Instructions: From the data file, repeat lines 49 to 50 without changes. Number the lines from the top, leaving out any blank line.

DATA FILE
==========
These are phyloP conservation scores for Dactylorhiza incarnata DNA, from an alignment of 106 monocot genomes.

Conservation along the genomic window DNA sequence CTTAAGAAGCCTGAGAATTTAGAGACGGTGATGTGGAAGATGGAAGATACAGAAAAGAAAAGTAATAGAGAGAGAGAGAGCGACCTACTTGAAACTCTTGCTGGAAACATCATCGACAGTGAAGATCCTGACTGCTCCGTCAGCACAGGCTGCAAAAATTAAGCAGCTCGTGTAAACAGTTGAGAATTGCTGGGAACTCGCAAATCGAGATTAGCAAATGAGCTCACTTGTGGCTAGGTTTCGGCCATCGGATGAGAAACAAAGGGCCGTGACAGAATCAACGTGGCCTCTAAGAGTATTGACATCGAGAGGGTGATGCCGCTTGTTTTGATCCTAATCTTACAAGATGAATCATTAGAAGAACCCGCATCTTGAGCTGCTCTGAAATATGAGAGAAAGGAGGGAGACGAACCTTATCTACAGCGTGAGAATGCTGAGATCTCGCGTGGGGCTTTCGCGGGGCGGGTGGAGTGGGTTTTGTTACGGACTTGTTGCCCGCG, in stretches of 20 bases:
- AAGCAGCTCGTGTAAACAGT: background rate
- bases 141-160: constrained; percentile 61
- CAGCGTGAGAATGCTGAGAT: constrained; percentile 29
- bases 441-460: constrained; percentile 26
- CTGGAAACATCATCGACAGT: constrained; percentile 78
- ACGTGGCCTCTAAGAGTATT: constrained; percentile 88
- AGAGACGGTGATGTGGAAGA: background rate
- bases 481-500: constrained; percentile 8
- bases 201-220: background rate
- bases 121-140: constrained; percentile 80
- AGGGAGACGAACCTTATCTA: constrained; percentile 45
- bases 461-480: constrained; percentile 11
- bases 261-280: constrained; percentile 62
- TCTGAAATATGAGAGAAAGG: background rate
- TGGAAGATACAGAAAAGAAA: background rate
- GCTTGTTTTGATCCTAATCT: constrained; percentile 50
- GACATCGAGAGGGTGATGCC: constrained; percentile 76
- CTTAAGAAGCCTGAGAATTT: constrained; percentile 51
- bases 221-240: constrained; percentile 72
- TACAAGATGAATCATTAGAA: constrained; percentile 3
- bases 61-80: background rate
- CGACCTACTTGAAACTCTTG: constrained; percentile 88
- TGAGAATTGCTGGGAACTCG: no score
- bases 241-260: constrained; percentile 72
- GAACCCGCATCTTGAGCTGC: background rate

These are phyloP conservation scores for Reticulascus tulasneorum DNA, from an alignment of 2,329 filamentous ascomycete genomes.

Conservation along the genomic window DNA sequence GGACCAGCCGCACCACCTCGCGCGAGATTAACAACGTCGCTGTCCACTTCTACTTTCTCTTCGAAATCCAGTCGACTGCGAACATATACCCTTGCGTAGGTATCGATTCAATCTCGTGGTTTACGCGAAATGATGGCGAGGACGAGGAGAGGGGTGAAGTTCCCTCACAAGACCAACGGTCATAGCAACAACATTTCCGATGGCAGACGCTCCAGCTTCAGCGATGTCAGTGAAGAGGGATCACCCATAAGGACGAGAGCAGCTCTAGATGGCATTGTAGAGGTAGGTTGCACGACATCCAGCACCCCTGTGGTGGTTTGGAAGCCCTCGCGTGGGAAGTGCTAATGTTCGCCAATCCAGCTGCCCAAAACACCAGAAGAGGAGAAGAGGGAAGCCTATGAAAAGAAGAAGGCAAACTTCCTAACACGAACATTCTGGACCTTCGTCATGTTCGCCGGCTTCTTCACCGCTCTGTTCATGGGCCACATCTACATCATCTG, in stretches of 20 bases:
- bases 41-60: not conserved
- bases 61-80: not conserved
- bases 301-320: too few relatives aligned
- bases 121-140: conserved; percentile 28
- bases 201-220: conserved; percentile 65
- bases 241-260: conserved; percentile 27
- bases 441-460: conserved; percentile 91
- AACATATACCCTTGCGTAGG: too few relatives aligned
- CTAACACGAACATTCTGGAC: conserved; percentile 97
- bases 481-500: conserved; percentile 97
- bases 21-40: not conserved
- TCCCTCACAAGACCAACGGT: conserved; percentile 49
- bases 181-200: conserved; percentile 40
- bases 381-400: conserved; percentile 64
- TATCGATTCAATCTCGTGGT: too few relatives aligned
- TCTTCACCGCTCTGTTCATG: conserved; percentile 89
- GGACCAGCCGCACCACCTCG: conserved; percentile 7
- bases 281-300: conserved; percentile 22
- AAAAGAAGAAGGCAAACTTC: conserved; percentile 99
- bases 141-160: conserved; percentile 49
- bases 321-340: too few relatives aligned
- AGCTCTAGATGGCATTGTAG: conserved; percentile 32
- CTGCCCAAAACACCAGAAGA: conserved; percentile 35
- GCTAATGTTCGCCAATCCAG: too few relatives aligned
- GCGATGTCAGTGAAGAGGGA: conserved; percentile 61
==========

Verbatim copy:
- bases 141-160: conserved; percentile 49
- bases 321-340: too few relatives aligned